National Security Minister Edmund Dillon yesterday expressed deep concern following the discovery of WPC Nyasha Joseph’s body, but urged the population not to give up hope in the fight against crime.
However, Parliamentary Secretary in the Ministry of National Security, Glenda Jennings-Smith, said the news of Joseph’s death had left her “saddened and shaken.”
Jennings-Smith said the job of a police officer was always dangerous and when they left home in the morning they were not sure to return to their family at nights since they could be killed in the line of duty.
“It is not the first time a woman police officer has been killed in these types of circumstances,” said Jennings-Smith, a former assistant commissioner of police, adding Joseph worked at the Morvant Police Station, which was a crime hotspot.
It was during the Parliament tea break that Dillon confirmed Joseph’s body had been found by a fisherman at the mouth of the Caroni River.
“He (fisherman) found this heavy weight in his net and then they called on the Coast Guard that was in the Sea Lots area that was part of the operations this morning and the Coast Guard subsequently sent a vessel down to the area where the fisherman found the weight in the net. We just got confirmation that it was WPC Joseph,” Dillon told reporters.
A team of divers went into the water and retrieved Joseph’s body, Dillon said. He could not say how Joseph died.
“We don’t have that information as yet. Investigations will be ongoing to determine, of course, the cause of death.”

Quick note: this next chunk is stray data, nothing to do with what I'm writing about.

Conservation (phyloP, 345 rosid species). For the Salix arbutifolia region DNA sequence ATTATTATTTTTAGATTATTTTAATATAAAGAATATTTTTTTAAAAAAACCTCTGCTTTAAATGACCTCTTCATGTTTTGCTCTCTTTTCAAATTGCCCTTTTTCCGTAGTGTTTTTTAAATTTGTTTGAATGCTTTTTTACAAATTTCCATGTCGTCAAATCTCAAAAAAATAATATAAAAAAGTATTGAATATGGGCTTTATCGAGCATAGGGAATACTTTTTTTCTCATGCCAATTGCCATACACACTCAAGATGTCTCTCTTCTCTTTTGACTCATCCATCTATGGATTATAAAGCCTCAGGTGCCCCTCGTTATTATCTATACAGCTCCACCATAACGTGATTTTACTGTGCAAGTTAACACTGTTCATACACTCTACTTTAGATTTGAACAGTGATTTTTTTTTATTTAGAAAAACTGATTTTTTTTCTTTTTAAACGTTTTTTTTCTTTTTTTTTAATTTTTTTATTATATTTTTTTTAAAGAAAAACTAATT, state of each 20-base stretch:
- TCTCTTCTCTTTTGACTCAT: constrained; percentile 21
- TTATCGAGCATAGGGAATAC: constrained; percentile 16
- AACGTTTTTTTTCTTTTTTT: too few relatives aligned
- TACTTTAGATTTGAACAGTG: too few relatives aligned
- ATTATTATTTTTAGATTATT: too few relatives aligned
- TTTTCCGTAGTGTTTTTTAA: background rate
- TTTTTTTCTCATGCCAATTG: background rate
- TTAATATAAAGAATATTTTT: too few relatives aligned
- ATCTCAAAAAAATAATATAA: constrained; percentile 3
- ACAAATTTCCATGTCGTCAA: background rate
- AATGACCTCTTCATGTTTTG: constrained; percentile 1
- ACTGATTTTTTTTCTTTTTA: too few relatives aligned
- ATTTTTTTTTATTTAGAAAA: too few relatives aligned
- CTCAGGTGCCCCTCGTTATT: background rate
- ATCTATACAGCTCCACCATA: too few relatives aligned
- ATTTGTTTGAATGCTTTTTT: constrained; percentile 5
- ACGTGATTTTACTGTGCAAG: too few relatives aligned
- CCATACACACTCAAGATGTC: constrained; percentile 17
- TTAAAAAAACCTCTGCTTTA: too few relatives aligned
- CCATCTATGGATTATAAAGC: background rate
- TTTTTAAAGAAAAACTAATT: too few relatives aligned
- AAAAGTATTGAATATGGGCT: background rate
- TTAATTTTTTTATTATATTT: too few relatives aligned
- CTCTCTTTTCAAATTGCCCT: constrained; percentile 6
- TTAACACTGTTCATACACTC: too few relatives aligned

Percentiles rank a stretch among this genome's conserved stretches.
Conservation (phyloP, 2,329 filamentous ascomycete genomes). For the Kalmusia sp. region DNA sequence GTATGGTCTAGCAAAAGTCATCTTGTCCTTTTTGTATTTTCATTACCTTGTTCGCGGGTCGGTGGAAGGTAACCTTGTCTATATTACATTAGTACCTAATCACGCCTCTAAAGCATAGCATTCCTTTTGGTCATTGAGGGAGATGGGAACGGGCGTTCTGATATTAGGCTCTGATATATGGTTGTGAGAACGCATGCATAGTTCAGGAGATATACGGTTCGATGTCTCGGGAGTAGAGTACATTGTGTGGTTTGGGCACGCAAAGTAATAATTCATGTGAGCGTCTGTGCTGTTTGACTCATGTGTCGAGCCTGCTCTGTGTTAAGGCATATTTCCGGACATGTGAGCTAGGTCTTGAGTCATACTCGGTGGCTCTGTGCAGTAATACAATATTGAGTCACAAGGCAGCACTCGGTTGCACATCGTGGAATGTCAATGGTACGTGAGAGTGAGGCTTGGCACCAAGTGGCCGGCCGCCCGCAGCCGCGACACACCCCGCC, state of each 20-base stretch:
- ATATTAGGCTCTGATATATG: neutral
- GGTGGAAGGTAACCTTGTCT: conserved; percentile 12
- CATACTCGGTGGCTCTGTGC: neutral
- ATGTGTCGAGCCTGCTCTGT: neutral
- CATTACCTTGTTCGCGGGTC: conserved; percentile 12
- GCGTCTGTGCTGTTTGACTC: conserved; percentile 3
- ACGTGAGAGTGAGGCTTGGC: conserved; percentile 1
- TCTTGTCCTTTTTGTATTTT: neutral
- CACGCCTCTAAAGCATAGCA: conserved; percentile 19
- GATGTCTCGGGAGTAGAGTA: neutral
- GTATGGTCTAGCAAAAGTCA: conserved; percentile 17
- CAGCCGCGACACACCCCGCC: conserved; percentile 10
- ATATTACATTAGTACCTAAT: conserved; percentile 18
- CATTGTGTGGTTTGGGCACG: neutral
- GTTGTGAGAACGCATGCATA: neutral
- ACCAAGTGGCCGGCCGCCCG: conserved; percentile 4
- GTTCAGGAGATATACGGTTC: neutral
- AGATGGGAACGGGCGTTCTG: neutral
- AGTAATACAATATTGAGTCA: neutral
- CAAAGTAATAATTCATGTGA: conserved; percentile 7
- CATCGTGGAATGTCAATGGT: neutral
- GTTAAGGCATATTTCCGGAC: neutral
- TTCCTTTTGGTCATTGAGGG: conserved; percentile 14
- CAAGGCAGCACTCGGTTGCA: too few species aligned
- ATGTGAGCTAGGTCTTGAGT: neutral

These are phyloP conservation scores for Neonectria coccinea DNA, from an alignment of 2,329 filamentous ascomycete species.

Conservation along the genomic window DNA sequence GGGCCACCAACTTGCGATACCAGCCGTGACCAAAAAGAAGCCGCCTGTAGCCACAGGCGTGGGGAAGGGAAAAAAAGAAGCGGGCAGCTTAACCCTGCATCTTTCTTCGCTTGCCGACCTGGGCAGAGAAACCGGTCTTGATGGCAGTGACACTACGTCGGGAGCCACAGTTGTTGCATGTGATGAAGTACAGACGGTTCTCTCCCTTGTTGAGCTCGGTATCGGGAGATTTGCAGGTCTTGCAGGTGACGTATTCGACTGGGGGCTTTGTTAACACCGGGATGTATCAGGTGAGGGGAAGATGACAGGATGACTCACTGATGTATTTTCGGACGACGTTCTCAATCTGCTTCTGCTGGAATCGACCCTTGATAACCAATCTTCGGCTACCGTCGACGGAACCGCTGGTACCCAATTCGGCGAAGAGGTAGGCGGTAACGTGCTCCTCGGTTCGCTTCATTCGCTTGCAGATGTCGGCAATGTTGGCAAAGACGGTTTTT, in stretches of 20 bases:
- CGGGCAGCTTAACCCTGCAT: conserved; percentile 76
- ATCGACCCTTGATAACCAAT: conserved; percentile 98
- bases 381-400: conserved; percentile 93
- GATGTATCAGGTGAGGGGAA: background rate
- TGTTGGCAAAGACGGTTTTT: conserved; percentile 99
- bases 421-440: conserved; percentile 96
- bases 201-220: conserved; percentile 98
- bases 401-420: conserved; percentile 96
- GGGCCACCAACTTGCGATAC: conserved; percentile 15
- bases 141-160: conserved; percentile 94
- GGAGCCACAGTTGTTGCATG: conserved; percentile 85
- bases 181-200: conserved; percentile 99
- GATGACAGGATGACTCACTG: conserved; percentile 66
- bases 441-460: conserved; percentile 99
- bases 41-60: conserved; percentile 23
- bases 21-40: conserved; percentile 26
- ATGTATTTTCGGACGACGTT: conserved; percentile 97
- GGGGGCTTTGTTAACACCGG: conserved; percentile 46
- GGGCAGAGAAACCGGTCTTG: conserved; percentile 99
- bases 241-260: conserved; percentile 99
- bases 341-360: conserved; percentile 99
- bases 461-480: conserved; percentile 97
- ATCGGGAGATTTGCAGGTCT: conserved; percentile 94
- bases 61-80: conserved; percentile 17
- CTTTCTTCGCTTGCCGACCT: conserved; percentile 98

He said one person of interest had since been held and the investigation was continuing.
Admitting the news was sad, Dillon offered condolences to Joseph’s mother, family and four-year-old daughter.
“It’s a very sad time in my mind. I don’t feel nice when any citizen dies, quite frankly. Whenever someone dies, or is killed or murdered in Trinidad and Tobago I don’t feel good about it at all.”
Asked what he would tell citizens who have been feeling a sense of hopelessness in the police’s inability to fight crime, Dillon replied, “I don’t think they should feel a sense of hopelessness because the police would not put their hands up in the air and give up the fight against crime and criminality in Trinidad and Tobago. Neither would I as Minister of National Security…neither would the Government. I don’t feel that citizen themselves would put their hands up in the air in frustration. If we do that is to die ourselves.”
While he admitted that the average person would be impacted by discovery of the body, Dillon said counselling would be provided to Joseph’s colleagues at the Morvant Police Station who worked with her closely.
“I believe counselling has already started in that way.”
He said there was a minority in the country who were hell bent on criminality, but the police would continue to fight.
“The majority of citizens are God-fearing and good thinking citizens. Therefore, I believe the majority will always overcome the minority, so we cannot give up.”
Dillon said the Government would also have to treat with graphic photos of bodies being posted on social media.
“It’s a new phenomenon we have to treat with…the whole question of social media. It is something we have to treat with as a country. Sometimes before families are aware, you get these graphic images on social media. Just feel that someone close to you… and before someone tells you in a quiet moment you see those images flash on social media. It is something we have to treat with legislatively or as a country.”
Dillon said he planned to visit Joseph’s family, but did not say when. Asked if her family would be financially compensated, Dillon could not confirm.